On Saturday 9 March, we held an event in Brighton as part of International Women’s Day celebrations and the Spring Forward Festival organised by the brilliant ‘She Says’, a global creative network for women.
Daisy Cresswell, founder of Make (Good) Trouble spoke about the teenage brain from a neurological perspective and how understanding the biology of the teenage brain helps to make sense of their behaviour. David Ellis from data and analytics company, Station 10, who talked about algorithms and how they can be used for good…
We ended with a panel discussion with teens, parents and teachers from Hove Park, Patcham High and Cardinal Newman schools, discussing hormones, social media and teens being listened to.
Here’s a round up of the morning…
Speaker, Daisy Cresswell, Make (Good) Trouble
Daisy discussed the teenage brain and how it affects behaviour during the adolescent years, particularly in terms of risk-taking and hypersensitivity, and a reduction in the ability to make decisions and plan ahead. Daisy’s own school report for PE from 1984 was an eye-opener, showing just how the teen brain manifests itself. It seems to be describing two totally different people with words and phrases like “studious”, “attentive” and “a pleasure to teach” juxtaposed with “objectionable”, “inattentive” and “disruptive”.
Daisy went on to look at the similarities and differences between today’s teens and those of their parents’ generation. Frightening headlines about social media and device dependency are a huge concern for parents. She pointed to media headlines that demonise teens (“louts”, “hoodies”) and accuse today’s parents of raising a generation of “snowflake” kids who rely on others to sort things out for them.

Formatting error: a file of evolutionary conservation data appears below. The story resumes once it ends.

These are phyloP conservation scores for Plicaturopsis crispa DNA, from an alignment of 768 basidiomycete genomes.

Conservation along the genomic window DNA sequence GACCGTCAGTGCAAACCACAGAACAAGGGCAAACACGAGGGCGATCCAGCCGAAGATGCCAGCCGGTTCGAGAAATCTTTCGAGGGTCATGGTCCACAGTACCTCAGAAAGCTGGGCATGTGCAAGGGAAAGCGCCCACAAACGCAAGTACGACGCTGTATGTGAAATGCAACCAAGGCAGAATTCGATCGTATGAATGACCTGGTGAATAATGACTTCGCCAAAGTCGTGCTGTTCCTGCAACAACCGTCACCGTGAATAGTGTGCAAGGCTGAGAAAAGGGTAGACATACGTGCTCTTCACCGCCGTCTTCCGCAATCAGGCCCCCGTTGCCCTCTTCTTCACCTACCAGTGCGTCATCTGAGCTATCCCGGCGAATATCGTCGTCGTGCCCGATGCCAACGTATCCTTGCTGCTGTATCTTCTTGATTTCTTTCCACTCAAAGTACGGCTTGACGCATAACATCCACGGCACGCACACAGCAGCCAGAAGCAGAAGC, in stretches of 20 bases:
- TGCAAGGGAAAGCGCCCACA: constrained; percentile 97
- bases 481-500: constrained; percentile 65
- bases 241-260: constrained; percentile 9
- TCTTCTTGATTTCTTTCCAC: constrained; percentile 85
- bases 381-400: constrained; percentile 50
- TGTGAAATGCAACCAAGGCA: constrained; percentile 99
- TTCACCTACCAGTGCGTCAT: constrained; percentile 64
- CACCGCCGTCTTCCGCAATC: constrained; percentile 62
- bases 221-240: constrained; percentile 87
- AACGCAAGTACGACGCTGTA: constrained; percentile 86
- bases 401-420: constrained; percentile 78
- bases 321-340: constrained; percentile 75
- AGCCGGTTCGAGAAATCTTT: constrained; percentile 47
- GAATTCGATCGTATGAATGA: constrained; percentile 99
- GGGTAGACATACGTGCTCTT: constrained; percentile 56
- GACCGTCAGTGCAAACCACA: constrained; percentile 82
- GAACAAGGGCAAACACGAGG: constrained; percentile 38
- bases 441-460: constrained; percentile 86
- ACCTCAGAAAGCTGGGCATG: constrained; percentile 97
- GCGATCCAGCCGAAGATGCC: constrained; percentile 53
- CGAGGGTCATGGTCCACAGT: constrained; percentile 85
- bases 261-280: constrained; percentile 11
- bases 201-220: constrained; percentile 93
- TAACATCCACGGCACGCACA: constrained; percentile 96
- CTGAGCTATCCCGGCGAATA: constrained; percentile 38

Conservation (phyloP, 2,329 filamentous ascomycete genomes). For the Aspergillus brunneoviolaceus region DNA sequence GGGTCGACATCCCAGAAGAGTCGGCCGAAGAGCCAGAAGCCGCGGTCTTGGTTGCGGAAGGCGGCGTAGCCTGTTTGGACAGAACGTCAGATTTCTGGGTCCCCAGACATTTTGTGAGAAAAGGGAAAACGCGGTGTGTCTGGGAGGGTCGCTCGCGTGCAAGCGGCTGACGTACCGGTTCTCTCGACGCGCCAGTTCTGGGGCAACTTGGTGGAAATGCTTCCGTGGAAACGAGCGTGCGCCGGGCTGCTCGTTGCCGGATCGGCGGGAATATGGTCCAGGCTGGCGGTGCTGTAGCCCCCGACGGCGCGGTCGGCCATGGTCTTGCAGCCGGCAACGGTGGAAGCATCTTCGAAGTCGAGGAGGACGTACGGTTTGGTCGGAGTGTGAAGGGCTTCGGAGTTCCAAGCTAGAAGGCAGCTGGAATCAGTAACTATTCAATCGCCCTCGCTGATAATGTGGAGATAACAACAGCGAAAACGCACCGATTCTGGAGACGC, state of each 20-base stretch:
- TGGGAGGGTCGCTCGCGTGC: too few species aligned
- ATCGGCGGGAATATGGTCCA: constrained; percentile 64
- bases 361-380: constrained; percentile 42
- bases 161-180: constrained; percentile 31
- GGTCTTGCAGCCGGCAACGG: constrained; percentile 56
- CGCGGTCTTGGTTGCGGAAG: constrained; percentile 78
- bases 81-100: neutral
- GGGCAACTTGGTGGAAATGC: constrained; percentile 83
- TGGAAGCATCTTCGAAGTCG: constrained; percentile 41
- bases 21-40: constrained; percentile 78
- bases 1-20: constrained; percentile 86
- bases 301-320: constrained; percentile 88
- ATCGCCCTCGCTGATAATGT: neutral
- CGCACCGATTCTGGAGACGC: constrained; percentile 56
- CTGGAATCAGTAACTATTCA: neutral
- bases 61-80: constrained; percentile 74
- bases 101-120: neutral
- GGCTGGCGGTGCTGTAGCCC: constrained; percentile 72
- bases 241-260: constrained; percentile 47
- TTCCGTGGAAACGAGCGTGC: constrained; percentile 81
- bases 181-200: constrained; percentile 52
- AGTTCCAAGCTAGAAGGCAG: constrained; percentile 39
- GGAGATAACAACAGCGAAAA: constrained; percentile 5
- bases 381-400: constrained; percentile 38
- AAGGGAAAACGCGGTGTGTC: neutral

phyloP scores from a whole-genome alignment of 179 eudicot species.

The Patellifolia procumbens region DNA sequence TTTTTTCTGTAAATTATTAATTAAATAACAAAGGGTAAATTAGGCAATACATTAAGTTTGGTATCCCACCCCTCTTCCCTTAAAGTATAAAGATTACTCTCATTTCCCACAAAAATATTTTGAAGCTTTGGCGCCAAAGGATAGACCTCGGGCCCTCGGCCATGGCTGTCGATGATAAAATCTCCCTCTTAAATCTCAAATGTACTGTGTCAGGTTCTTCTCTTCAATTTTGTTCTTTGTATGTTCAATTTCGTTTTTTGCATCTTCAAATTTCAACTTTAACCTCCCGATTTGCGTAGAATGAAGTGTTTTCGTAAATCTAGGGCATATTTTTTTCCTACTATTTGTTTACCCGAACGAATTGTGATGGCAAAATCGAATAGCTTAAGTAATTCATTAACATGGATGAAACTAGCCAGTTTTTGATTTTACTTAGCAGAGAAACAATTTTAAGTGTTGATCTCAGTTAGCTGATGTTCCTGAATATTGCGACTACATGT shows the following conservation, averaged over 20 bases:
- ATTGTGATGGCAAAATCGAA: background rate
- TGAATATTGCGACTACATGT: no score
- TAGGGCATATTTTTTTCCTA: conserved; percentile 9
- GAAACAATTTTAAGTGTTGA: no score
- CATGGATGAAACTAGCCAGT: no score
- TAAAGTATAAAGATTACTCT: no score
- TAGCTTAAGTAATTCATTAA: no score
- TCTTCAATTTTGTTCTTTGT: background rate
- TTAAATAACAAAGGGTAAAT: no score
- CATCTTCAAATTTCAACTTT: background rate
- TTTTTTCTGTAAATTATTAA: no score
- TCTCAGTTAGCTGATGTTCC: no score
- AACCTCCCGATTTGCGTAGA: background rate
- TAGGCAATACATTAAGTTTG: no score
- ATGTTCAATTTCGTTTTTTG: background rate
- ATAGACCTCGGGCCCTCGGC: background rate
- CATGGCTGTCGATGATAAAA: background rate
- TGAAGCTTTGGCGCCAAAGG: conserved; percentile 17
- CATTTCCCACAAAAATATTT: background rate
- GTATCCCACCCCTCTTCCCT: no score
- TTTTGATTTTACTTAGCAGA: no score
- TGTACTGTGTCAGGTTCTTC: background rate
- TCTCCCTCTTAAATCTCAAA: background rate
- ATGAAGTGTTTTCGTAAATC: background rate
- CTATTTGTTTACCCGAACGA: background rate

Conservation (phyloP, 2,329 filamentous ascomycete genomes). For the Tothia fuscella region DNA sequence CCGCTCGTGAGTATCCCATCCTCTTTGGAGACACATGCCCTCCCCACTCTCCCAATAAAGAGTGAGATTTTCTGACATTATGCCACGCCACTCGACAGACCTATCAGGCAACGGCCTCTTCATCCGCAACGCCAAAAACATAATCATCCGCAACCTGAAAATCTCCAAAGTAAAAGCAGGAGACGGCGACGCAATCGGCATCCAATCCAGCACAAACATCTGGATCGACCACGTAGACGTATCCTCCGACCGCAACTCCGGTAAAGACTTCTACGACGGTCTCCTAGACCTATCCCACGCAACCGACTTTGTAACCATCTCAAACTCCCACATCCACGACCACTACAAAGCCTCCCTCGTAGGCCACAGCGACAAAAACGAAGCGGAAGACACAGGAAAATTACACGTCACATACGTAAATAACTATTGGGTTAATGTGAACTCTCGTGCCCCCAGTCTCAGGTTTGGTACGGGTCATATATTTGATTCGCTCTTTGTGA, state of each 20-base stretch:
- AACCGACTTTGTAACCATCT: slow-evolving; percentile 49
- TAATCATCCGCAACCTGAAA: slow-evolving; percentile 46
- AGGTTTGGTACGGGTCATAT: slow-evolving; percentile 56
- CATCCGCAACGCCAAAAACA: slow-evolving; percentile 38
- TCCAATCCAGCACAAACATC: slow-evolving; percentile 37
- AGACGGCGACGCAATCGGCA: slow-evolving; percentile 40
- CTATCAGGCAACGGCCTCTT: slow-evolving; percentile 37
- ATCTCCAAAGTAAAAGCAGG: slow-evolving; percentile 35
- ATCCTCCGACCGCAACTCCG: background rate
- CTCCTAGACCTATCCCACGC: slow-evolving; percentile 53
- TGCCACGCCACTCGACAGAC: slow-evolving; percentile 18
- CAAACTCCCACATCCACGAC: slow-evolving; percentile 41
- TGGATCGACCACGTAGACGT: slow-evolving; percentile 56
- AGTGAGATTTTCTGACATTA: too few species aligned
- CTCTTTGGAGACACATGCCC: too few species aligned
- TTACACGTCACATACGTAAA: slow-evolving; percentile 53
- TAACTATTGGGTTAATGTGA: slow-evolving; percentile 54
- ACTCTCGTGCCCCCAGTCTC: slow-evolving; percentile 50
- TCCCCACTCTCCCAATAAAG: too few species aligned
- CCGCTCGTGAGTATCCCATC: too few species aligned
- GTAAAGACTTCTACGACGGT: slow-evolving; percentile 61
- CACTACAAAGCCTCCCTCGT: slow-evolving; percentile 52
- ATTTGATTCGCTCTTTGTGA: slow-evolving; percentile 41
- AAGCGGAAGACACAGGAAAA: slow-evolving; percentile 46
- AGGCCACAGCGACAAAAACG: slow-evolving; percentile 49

But is it really any different from before?
Instagram is awash with photoshopped images of unattainable bodies – the same as the magazines we used to buy back in the 1980s and 90s were. Yesterday’s diaries have been replaced with vlogs, as a place for teens to share their problems.
But today’s tech means it’s all out there online and much harder to ignore or walk away from. It’s always on. So should parents be worried? Should we confiscate devices to limit their access to questionable content? Switch off the wifi? Rosie Scott, from Hove Park School, says that teens have a different relationship with technology to their parents’ generation and that we need to think about and better understand how today’s children engage with technology.
“Adults tend to draw quite a distinct line between the real world and the online world and that line doesn’t exist to young people. The online world is the real world. It’s where they socialise. It’s where they figure out who they are. It’s where they show others who they are. So even if you speak to young people who’ve had quite negative experiences on social media – whatever that looks like – they’re still very enamoured with it, and reticent to say, ‘no, this is a negative force in my life’. Because to them it is a positive thing.”
Rosie Scott, Hove Park School, talking on ‘Parenting Teens’ – Make (Good) Trouble’s BBC Sussex Radio feature.
So whilst there are concerns about social media and technology, Daisy pointed out the positive. She gave an example of how teens are using the app DePop (a place to buy and sell clothes online), to learn about marketing and commerce.
Another example is the brilliant #iweigh campaign started by Jamilia Jamil which has fostered a positive approach to young people’s sense of self worth – an antidote to being judged by your weight and looks.
We set up Make (Good) Trouble CIC to help teens to give teens a voice – to foster a resilient approach to whatever life throws their way, and to help parents, carers and teachers to better understand their teens.
Speaker: David Ellis, Station 10